Who's at risk?
Because bone loss is gradual and painless, there are usually no symptoms to indicate a person is developing osteoporosis. This is why osteoporosis is often referred to as a silent disease. Often the first symptom of osteoporosis is a fracture. Most commonly, osteoporotic fractures occur at the spine, the wrist or the hip, although osteoporotic fractures can occur in other bones as well.
Since the clinical outcome of osteoporosis is bone fracture, attention is now increasingly focused on the identification of patients at high risk of fracture in addition to the identification of people with osteoporosis as defined by bone mineral density (BMD) alone Dawson-Hughes, B., et al., Implications of absolute fracture risk assessment for osteoporosis practice guidelines in the USA. Osteoporos Int, 2008. 19(4): p. 449-58.
Fujiwara, S., et al., Development and application of a Japanese model of the WHO fracture risk assessment tool (FRAX). Osteoporos Int, 2008. 19(4): p. 429-35.
Kanis, J.A., et al., FRAX and the assessment of fracture probability in men and women from the UK. Osteoporos Int, 2008. 19(4): p. 385-97.
Leslie, W.D., Absolute fracture risk reporting in clinical practice: a physician-centered survey. Osteoporos Int, 2008. 19(4): p. 459-63.
Siris, E. and P.D. Delmas, Assessment of 10-year absolute fracture risk: a new paradigm with worldwide application. Osteoporos Int, 2008. 19(4): p. 383-4.
Tosteson, A.N., et al., Cost-effective osteoporosis treatment thresholds: the United States perspective. Osteoporos Int, 2008. 19(4): p. 437-47.
. BMD is one component of fracture risk, therefore accurate assessment of fracture risk should ideally take into account other proven risk factors that add information to that provided by BMD. The integration of multiple risk factors is now possible, with the development of risk assessment tools such as FRAX®.
While most limb fractures (such as at the wrist or hip) are clinically obvious, spinal fractures can be more difficult to diagnose. This is because they might be painless, or if there is pain, a person may not know it is caused by a fracture due to the many different causes of back pain. More obvious signs of spinal fractures are, for example, loss of height and/or development of a curved upper back (sometimes called a Dowager's Hump).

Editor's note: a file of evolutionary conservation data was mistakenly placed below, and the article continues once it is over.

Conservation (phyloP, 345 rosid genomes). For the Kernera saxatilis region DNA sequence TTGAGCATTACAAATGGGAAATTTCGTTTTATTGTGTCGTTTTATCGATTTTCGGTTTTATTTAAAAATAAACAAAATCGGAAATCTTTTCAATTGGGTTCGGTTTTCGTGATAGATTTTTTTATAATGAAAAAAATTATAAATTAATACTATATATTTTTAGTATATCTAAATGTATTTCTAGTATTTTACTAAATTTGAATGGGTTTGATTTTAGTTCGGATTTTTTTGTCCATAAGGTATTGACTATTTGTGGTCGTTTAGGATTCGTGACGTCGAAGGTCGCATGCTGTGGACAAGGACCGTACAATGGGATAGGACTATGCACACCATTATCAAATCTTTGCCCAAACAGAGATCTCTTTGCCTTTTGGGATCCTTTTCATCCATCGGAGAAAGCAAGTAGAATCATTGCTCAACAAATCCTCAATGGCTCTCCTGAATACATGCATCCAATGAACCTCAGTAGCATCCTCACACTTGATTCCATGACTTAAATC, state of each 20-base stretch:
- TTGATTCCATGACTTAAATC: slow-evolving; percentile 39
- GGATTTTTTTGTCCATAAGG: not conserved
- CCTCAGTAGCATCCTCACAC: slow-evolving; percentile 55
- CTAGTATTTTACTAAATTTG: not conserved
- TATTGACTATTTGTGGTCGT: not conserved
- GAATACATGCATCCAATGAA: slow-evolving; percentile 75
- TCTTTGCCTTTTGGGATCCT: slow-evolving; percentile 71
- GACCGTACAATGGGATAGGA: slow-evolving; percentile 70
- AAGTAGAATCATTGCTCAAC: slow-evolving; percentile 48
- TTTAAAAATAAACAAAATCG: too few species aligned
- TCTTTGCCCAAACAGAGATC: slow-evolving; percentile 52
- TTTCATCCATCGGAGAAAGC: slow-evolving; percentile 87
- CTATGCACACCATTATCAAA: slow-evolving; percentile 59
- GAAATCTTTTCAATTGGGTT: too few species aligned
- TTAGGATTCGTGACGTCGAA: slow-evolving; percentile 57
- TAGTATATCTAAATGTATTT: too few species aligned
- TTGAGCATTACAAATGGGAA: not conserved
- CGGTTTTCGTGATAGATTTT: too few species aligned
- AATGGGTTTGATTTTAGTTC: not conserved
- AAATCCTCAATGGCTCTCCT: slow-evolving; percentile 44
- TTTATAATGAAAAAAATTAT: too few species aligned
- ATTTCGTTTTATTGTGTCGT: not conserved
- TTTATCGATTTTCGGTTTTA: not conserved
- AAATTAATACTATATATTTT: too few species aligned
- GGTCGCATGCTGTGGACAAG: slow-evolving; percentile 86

Due to the usual lack of outward signs of osteoporosis developing, testing if often recommended depending on age and the presence of other risk factors for the disease.
What are risk factors?
Many factors influence an individual’s propensity to develop osteoporosis and suffer the fragility fractures it causes. A risk factor is anything that increases your chance of suffering from a disease or experiencing an event. Having a risk factor, or even several, does not mean that you will have osteoporosis. However, the more risk factors you have, the greater your chance of developing a disease and also, the greater the level of each risk factor, the greater the risk De Laet, C., et al., The impact of the use of multiple risk indicators for fracture on case-finding strategies: a mathematical approach. Osteoporos Int, 2005. 16(3): p. 313-8.
There are two different kinds of risk factors – fixed or modifiable; some factors, such as age or gender, are non-modifiable; whereas, others are linked to personal lifestyle choices, such as smoking, alcohol intake and diet, which can be avoided or ameliorated. Individuals can act to reduce modifiable risks and, although there is no way to control fixed risks, there are strategies that can lessen their effect.